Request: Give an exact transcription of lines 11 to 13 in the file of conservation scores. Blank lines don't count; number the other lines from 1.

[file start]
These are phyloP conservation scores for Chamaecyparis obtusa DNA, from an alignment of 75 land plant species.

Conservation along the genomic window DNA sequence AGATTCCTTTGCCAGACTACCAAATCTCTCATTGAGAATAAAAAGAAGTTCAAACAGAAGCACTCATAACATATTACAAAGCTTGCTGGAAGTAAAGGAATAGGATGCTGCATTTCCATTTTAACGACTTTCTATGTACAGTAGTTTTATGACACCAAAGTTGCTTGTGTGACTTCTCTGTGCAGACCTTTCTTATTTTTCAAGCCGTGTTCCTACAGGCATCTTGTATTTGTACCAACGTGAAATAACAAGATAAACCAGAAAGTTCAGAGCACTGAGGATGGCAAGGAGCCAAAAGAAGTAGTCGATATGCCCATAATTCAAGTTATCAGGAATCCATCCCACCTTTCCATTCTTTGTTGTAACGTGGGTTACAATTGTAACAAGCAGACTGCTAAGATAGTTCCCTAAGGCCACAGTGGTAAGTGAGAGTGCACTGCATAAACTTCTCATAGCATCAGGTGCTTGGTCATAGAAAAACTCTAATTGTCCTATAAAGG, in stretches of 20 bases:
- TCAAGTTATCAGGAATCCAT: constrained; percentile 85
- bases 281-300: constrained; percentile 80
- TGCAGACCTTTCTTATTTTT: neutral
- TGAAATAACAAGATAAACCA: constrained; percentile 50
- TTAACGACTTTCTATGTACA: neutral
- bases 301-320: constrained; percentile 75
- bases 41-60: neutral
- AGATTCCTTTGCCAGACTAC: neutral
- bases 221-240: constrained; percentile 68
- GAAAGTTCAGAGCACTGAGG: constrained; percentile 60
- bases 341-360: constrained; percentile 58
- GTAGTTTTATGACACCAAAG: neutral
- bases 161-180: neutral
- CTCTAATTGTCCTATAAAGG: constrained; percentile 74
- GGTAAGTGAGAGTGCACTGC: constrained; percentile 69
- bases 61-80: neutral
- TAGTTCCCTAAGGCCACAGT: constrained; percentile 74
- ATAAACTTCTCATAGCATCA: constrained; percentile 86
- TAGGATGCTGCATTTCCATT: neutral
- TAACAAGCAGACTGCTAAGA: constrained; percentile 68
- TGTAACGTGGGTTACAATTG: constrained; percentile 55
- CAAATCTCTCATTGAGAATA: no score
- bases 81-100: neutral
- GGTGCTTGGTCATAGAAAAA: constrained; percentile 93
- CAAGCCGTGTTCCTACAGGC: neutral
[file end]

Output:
- bases 221-240: constrained; percentile 68
- GAAAGTTCAGAGCACTGAGG: constrained; percentile 60
- bases 341-360: constrained; percentile 58